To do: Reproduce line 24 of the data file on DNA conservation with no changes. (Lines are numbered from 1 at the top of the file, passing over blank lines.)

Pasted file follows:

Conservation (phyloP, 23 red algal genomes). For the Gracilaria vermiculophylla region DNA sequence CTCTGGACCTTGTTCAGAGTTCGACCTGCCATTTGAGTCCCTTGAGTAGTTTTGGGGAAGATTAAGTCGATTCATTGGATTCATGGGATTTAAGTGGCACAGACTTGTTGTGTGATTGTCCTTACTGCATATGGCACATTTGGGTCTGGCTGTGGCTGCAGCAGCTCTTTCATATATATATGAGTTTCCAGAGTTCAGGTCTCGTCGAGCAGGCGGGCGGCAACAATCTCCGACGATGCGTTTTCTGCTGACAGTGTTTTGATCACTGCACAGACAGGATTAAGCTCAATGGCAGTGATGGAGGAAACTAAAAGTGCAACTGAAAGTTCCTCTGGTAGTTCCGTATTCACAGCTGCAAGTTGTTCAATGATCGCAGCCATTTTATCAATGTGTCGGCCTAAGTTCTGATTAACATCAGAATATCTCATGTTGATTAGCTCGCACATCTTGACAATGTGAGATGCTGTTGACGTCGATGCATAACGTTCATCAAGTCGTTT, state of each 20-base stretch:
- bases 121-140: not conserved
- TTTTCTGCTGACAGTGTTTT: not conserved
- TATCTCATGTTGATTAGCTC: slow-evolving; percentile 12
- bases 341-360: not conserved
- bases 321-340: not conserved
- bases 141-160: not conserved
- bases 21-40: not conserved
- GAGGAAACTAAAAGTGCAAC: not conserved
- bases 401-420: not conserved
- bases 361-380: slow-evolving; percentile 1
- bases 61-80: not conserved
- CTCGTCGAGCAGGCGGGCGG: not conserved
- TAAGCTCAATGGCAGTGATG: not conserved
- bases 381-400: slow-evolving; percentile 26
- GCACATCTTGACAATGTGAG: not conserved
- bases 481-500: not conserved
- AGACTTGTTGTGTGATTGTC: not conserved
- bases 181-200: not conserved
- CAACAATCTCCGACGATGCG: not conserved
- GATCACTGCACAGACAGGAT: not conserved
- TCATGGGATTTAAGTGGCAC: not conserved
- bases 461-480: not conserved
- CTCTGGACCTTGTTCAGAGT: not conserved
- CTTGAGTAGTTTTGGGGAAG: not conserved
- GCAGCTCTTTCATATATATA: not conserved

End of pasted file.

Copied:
- CTCTGGACCTTGTTCAGAGT: not conserved